Feelings and thoughts are not destiny. They need not dictate our behaviors. Only when we don’t listen to ourselves do we get lost in reactivity. The simple act of listening allows us to choose what we wish to do. The more we listen, the better we become at choosing how we will behave. Over time, even if this is not the goal, our nature will change. Not because we shamed ourselves into submission or tried to be someone else, but because we loved ourselves and made friends with our shadow side.
Running from Ourselves
It’s not easy to be honest with ourselves. Looking deeply and seeing what is there, paying attention to our rising and shifting thoughts, observing our sensations, listening to the depths of our hearts, can make us uncomfortable. We see things we don’t want to see.
Maybe we have memories we’d rather forget or aspects of our personality we were taught to extinguish, and seeing them make us squirm. As we sit and pay attention, physical discomforts may distract us. Heartache may disturb us. Paying attention to our inner being can feel almost like a punishment.
After all, most of us spend the bulk of our days trying to run from the parts of ourselves we don’t like. We relegate them to the shadows. We project them onto others so we don’t have to own them. If that doesn’t work, we distract ourselves with busyness, entertainment, addictions. These are great ways to avoid seeing what we’ve hidden within our psyche.
But that doesn’t work forever. Eventually, even if we aren’t trying to listen to our inner being, something we don’t like will bubble up into our awareness.
Then we have a choice. We can watch, listen, observe without judgment, and make friends with our shadow. Or we can label ourselves and our experience. Labeling is a problem, whether the label is critical or laudatory.
The Problem with Praise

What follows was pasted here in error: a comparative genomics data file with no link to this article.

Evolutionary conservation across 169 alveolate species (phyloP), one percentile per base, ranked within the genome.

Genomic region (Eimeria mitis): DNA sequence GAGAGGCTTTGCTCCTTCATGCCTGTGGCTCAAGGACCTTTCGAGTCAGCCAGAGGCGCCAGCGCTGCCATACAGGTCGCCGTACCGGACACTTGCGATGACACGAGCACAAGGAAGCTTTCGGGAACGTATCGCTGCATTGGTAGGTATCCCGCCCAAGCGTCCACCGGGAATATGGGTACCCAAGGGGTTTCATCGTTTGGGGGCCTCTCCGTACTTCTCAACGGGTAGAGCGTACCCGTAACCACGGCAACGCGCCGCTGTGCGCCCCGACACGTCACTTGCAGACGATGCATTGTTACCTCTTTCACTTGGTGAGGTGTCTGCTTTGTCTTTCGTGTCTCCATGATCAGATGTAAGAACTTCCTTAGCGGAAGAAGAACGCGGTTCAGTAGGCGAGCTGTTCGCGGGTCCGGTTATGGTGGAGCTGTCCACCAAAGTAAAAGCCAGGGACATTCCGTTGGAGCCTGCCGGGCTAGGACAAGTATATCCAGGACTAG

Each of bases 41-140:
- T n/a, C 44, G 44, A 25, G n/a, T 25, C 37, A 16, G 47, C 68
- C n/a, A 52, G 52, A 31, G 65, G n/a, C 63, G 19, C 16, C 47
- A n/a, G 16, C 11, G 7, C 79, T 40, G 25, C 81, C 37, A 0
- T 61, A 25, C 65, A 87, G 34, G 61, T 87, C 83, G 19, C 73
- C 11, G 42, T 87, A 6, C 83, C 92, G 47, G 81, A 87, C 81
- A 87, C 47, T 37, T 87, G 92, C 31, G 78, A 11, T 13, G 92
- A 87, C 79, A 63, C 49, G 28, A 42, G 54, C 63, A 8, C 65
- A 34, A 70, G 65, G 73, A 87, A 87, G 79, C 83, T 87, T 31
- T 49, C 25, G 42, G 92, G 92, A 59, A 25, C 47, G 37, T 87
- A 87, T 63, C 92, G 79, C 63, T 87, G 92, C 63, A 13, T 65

We might think it’s a good thing to tell ourselves how great we are, how pious or smart or sexy, but when we put a label on a way of being, we judge it. Either we are good or we are bad. If we are bad, of course we feel ashamed of ourselves. But if we are good, what happens when we mess up? All of us can be pious sometimes, but we all have moments when we get angry and maybe swear at God. We can be smart and still act without thinking. And none of us can look sexy all the time.
To build ourselves up with praise and pride is not self-acceptance. It is not self-love. It is judgment, and all judgments contain within them the seeds of condemnation. To brag about our strengths, to regale others with our accomplishments, may feel good while we’re doing it, but usually we know it’s a lie. We’re pretending to be infallible. Eventually, we will fail, and if we live in a world of good and bad, that failure will seem intolerable. Accolades and compliments may feel good when we hear them, but they put us on tenuous ground.
That doesn’t mean we should condemn ourselves. Nor does it mean we should never point out the strengths we see in others or the gifts we notice. But there’s a difference between doing this and tossing around indiscriminate praise.
Indiscriminate Versus Helpful Praise
Indiscriminate praise might look like this: “What do you mean you’re worried about your presentation? You’re so good at public speaking, you’re going to do great.”
The first thing you might notice is that the speaker didn’t pay attention to her friend’s concerns. In fact, she dismissed them. She discounted her friend’s feelings, basically telling him he didn’t know what he was talking about. When you come right down to it, her reaction was harsh. It certainly wasn’t about listening.
If we’re offering helpful praise, on the other hand, we might start by acknowledging how our friend is feeling. “Can you tell me more about your worries? Yeah, I can see why that would be scary. You’ve got a lot riding on this.”
Then we might point out some strengths we’ve seen in the person’s presentations, such as, “When you speak in public, I notice you connect with your audience through eye contact, and when you start telling a story up there, I’ve seen the audience start to relax.”
This doesn’t promise the speaker he will do well this time. How do we know? However, such words do remind him that he’s done well in the past and has skills he can draw on.
But before we comment, we listen. Sometimes listening is all it takes. When a person feels heard, she can often figure out the answer to her problem by herself. Or not by herself entirely. We, the listener, do a lot just by witnessing.
Telling Ourselves Stories
To witness for ourselves is important, too. Yet we can’t do that if we judge, at least not if we believe our judgments, and we don’t want to do that, judgments are just stories we tell ourselves.
My first spiritual director taught me about “stories.” These aren’t the fairy tales and myths we weave to entertain and educate. The kinds of stories she was talking about are the rationalizations we make to justify our actions, the rationales we develop to prove ourselves right, the interpretations we make about what we see.
I didn’t have any choice, or That was so rude of her, or He made me do it, or Anyone would be furious about what she did.